Hand-in-hand, we who are privileged to do our modest part here in Washington and you, the great corporate leaders, stride together into the future on the two legs of domestic wealth transfer from that old-fashioned New Deal middle class that was becoming so problematic and international wealth transfer from hapless third world statelets into the hands of 21st century leaders who know how to make history.

We are beginning a new era. The Neo-Cons, give them their due, accomplished the great task of killing the ever-so-dull New Deal process of creating a fat and lazy middle class but the Neo-Cons were, frankly, pathetically barbaric, troglodytes even, not 21st century guys at all. Today, we modern types are in charge, and your wealth is more secure than ever, protected by a host of new presidential powers – presidential wars to be sure (nod to the Neo-Cons) but fought by intelligence agencies in the field and guys with joysticks safe back at home, domestic spying that can almost read the thoughts of every little citizen, a host of new regulatory procedures so complicated they will never be enforced, a justice system so crippled that only the most carefully selected scapegoats will ever be put on trial. Welcome to America the Neo-Lib!

Today, we are more secure than ever. It was once believed that America needed a world safe for business. Not true! Chaos is opportunity. Iraq, Pakistan, Afghanistan, and Egypt are in flames yet offer historic opportunities for American business. While I am keeping Iranian oil off the world market, Iraqi oil is set to boom, with $100 billion about to be invested by Exxon-Mobile and other Western oil companies. Meanwhile, legendary Afghan mineral resources are being identified.

The little people have their gay marriage controversies, their endlessly complicated health care options (that still enrich our great pharmaceutical and health insurance corporations), their occasional terrorist scares, and the endless battle over which type of guns they will be allowed to use to kill each other while we stand secure, making history together.

Measuring U.S. Decline: Middle Class Shrinking

According to the U.S. Census Bureau, the middle class household-income-distribution is continuing to shrink, even as the 40-year-long trend toward inequality accelerates (Washington Post and the Census Bureau). The graph to the right (from the excellent post on MyBudget360) illustrates how the mass of the U.S. population is now stuck well over on the poor end of income distribution – definitely not the picture of a healthy middle-class society.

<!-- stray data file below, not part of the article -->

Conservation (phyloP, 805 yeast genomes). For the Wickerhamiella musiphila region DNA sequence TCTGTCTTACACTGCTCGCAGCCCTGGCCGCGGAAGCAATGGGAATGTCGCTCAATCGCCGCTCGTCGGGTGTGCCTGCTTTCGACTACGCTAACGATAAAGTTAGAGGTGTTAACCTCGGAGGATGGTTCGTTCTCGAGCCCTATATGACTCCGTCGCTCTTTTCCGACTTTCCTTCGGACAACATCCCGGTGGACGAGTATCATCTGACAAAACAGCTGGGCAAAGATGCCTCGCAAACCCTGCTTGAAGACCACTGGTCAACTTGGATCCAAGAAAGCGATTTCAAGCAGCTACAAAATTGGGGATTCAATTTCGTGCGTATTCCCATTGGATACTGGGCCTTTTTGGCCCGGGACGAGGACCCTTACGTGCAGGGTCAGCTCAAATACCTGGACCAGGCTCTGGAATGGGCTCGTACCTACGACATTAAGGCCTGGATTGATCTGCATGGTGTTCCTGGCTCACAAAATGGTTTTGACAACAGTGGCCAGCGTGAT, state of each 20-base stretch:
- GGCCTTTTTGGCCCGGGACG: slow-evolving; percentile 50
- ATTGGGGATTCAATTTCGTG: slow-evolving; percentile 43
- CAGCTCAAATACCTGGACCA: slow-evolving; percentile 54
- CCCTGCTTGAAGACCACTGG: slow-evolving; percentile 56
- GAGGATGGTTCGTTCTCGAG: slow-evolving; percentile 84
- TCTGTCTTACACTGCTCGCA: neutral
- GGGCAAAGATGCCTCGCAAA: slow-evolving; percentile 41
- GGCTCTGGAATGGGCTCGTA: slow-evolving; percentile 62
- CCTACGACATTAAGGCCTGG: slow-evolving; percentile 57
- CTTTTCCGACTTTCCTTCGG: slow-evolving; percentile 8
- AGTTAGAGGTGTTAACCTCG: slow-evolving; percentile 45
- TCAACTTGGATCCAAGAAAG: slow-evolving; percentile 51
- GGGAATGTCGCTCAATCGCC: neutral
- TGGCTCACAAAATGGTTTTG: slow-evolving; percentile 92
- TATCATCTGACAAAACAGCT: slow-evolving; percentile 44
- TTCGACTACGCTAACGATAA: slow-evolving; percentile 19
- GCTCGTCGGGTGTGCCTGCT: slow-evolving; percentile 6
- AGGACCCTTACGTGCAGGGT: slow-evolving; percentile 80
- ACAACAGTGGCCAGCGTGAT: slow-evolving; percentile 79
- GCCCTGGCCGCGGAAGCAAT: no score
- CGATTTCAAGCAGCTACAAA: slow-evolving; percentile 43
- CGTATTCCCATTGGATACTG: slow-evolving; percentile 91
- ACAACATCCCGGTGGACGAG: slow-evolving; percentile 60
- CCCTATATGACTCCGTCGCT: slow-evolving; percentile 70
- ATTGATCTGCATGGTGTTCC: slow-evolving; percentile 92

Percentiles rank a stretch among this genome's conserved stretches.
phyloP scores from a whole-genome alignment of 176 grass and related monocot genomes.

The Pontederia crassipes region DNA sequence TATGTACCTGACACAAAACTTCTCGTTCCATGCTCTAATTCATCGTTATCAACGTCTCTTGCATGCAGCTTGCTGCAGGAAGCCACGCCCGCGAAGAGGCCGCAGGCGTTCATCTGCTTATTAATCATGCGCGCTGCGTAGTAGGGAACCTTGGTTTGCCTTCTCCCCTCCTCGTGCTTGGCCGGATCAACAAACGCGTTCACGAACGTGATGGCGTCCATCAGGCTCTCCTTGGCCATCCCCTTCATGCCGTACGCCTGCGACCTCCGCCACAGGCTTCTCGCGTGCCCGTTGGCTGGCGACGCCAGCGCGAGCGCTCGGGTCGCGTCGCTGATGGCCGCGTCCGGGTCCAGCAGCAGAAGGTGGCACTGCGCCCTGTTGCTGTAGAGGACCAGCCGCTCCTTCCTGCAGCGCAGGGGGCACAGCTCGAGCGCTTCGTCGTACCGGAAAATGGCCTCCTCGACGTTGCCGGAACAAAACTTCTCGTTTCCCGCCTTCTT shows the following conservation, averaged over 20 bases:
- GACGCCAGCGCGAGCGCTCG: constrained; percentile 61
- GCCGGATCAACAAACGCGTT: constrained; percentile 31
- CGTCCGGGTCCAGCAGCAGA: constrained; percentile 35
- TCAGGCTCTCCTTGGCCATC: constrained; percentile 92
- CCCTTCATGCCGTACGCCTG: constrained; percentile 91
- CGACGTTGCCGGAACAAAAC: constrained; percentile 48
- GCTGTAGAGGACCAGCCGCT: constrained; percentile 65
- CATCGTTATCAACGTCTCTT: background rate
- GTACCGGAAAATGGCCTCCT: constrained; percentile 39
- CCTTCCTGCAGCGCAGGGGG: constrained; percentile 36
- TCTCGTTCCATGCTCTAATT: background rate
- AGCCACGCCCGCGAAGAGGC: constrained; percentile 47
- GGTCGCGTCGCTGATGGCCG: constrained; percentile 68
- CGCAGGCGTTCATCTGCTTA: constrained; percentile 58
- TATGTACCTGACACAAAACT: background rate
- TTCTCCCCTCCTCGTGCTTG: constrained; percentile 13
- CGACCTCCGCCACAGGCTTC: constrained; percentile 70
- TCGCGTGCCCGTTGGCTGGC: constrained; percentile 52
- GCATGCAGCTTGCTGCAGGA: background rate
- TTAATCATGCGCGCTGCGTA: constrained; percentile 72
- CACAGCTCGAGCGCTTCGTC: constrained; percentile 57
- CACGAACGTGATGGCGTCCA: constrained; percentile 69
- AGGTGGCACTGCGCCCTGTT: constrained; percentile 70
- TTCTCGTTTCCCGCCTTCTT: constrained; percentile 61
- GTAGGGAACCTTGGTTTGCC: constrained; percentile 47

This is actually a lot worse than it sounds since poverty is also rising, judging from the record level of people on food stamps. Thus, the historic rise of the middle class that occurred after World War II by replacing a shrinking class of the underprivileged and heralded the rise of the U.S. to global preeminence is now being reversed by both a shrinking of the middle class as its members slip one by one back into the now expanding class of the underprivileged. The decline of the U.S. as a symbol of a bright global future and the decline of U.S. power can be expected to follow…and indeed both trends are increasingly obvious with the failure of the Neo-Con colonial dreams in Iraq, the rise of an independent Iran, the opening of the Mideast to China, the decline in U.S. prospects in Afghanistan, the ineffectual two-decade U.S. adventure in Somalia, and–most of all–the seemingly terminal illness of the fatally corrupt U.S. financial system.

1SaezTop10PShareThe scope and reality of the current shift of national wealth away from the middle class and into the hands of the overprivileged is indicated by a graph from the invaluable Wearethe99% site depicting the proportion of income by year held by the top 10% of the population. The “Great Compression” years of 1941-1979 stand in stunning contrast to the post-Reagan collapse of the New Deal compromise over the last four decades. The linear trend toward accumulation of national wealth in the hands of the rich is the very picture of a class war arithmetically certain to turn the U.S. into a third world country unless reversed.

How the rich have engineered this financial revolution is really no secret: they took over the government, hiding to a great extent behind Republican smoke about “small government” and rewrote its laws for their own benefit, as Wearethe99%’s graph of the precipitous decline in tax rates for the rich over the last half century illustrates: the effective U.S. tax rate on the richest 400 Americans went from 50% in 1955 to 17% in 2007. The Center on Budget and Policy Priorities provides a revealing analysis. Blaming Reagan for killing the middle class is not just liberal propaganda: “top marginal income tax rates in the United States or the United Kingdom were above 70% in the 1970s before the Reagan and Thatcher revolutions drastically cut them by 40 percentage points within a decade.” [] Cutting tax rates on the rich as their incomes exploded amounted to one of the greatest welfare programs in history. Tax code giveaways carefully designed to favor the rich ice the cake, as shown in a revealing little slideshow from Bankrate.comToday workers support the country, and the rich benefit; that is the law.